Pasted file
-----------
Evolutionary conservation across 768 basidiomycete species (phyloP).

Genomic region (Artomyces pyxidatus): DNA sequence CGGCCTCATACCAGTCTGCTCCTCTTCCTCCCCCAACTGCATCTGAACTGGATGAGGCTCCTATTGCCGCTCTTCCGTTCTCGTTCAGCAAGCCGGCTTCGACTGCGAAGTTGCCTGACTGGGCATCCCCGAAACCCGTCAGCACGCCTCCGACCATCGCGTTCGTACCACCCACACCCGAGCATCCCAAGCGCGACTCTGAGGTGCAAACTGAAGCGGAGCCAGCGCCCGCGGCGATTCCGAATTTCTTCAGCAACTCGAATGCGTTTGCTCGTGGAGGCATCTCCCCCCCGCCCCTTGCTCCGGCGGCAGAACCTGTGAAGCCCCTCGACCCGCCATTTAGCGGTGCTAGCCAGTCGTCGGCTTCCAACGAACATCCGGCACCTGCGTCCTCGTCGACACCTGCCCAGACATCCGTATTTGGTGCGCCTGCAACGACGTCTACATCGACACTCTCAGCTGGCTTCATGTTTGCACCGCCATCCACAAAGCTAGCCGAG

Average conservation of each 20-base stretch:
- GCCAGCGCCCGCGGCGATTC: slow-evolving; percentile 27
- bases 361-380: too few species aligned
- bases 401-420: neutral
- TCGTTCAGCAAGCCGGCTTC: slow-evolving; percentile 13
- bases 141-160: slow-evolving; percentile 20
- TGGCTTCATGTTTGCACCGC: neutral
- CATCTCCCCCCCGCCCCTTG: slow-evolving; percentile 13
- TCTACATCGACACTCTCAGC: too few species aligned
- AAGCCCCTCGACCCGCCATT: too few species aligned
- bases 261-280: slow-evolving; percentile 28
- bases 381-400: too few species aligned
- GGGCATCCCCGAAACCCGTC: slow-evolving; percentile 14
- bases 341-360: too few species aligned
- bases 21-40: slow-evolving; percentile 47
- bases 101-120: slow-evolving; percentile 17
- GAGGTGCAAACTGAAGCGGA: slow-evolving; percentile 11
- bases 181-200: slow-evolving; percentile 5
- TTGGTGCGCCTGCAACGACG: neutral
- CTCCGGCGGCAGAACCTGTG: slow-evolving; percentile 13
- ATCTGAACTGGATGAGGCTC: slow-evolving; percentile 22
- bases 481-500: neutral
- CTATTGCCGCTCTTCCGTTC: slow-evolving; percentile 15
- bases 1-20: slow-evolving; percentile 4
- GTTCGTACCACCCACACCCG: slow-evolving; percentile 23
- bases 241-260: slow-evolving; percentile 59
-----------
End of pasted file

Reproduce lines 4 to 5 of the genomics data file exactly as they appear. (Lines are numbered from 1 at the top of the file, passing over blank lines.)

- GCCAGCGCCCGCGGCGATTC: slow-evolving; percentile 27
- bases 361-380: too few species aligned